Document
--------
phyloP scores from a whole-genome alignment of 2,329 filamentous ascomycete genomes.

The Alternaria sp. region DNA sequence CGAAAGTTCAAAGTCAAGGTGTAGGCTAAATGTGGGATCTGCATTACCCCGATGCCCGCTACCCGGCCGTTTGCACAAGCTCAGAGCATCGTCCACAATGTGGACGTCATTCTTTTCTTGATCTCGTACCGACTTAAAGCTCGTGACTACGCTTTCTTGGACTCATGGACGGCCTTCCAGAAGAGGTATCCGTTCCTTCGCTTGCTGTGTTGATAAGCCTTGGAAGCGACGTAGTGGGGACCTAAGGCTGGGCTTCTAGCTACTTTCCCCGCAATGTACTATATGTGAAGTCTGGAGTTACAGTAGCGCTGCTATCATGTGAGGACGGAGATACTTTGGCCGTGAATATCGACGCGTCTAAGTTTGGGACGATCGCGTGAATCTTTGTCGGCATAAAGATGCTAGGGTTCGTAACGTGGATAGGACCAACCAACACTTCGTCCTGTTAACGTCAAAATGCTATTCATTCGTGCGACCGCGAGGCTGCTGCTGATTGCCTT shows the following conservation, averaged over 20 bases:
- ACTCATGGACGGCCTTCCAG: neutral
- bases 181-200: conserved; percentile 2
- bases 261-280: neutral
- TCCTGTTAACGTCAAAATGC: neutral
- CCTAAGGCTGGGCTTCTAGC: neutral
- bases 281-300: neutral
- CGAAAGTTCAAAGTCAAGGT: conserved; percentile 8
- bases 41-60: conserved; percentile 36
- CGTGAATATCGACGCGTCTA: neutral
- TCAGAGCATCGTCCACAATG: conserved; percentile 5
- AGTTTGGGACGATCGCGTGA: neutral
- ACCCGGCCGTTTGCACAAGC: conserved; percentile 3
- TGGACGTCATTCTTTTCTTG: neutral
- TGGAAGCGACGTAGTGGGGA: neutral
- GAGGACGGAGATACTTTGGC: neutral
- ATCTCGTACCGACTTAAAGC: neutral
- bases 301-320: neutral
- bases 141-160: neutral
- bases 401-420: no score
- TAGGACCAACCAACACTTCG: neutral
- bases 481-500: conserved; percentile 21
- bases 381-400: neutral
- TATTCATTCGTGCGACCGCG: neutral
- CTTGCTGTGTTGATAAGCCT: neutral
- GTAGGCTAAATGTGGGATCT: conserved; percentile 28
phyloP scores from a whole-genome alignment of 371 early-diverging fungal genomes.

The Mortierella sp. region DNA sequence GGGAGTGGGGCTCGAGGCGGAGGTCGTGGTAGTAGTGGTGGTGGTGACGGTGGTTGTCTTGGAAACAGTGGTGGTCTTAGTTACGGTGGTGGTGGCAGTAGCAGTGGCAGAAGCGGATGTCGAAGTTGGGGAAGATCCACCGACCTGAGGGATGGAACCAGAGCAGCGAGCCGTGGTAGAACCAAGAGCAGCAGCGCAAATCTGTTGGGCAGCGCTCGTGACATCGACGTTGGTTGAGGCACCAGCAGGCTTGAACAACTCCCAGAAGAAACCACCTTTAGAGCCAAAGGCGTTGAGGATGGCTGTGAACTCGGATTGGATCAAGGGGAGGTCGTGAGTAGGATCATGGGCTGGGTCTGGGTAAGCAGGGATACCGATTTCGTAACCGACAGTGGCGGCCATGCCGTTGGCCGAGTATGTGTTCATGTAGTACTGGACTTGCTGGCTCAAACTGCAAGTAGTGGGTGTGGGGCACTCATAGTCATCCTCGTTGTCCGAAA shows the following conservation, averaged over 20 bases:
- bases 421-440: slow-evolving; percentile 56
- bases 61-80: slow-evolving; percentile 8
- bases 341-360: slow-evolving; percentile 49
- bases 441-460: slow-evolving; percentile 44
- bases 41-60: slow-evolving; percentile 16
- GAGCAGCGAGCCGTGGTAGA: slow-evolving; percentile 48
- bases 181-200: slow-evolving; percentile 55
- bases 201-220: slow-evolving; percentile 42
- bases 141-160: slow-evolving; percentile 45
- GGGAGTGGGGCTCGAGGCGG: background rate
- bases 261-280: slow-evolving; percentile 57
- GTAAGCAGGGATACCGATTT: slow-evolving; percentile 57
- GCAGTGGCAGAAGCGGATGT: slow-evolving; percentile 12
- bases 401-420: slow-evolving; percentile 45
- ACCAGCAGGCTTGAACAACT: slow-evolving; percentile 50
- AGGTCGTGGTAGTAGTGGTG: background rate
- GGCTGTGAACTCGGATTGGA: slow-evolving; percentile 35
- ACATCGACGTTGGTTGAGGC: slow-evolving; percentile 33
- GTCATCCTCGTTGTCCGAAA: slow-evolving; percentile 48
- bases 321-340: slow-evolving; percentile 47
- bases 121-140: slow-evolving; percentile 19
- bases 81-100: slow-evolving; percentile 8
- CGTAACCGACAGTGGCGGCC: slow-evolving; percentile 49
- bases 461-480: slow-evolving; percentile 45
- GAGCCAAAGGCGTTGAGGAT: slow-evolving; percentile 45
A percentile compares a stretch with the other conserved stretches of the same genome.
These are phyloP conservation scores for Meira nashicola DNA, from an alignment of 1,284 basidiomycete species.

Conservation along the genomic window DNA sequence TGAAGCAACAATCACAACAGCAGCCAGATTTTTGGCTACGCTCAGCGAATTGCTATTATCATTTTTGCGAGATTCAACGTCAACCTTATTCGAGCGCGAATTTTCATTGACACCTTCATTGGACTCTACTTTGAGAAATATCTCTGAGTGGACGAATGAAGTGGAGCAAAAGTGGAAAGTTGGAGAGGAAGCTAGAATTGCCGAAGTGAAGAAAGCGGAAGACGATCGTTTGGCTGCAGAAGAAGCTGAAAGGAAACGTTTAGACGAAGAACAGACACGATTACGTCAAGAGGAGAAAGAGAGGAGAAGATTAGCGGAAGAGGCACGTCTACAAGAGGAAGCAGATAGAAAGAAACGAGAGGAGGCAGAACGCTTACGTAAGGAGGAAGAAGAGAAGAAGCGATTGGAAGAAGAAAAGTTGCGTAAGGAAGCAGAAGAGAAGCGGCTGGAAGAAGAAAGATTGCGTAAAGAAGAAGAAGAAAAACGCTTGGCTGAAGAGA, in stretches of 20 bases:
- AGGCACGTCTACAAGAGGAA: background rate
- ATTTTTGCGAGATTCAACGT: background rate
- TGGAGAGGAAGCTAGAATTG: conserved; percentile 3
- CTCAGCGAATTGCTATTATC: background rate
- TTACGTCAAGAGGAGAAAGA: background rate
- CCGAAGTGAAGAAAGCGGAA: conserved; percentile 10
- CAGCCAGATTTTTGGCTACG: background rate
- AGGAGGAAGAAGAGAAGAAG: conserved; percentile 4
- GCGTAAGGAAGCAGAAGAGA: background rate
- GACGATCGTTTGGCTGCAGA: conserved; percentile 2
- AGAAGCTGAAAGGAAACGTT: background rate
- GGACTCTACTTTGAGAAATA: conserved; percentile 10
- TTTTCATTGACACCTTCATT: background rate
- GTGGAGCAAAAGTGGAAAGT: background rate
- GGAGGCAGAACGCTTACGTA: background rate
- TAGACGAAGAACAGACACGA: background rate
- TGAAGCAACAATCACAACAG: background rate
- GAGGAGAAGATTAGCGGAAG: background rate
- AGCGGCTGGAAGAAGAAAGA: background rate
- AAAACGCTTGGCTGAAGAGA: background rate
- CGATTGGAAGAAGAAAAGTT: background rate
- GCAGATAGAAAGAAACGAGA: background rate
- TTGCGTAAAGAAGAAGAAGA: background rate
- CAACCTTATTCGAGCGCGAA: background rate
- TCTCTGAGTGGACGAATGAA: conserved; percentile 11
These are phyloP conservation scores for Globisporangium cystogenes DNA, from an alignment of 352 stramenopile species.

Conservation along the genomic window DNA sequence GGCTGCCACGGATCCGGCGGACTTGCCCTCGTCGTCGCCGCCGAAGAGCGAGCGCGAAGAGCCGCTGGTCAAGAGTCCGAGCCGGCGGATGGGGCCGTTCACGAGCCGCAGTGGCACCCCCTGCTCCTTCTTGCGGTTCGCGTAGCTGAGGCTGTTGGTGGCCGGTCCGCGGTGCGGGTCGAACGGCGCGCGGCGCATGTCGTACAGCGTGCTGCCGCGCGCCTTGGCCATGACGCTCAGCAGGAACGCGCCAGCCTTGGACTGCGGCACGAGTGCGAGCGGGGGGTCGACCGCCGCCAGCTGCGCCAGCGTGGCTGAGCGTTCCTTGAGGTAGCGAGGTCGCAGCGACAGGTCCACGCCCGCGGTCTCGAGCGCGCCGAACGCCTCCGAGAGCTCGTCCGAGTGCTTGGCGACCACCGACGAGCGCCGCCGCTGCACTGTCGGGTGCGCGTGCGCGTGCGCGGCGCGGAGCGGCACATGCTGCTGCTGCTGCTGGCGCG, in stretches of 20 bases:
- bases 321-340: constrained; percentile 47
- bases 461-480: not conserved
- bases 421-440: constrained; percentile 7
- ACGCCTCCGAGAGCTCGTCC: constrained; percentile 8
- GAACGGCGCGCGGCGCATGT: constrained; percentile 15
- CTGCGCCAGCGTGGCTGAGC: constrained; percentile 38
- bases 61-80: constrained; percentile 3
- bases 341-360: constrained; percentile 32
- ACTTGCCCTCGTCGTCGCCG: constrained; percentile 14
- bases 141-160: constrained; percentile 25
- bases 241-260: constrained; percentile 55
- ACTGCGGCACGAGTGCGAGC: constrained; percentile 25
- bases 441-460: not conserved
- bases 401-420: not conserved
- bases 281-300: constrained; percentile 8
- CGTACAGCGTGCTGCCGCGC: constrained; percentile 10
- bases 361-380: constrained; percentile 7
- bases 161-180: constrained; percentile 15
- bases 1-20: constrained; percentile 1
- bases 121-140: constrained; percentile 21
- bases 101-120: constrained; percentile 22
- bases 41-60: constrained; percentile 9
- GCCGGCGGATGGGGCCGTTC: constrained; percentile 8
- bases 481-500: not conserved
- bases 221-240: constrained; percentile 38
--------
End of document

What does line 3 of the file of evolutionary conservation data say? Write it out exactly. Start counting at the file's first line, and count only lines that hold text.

- ACTCATGGACGGCCTTCCAG: neutral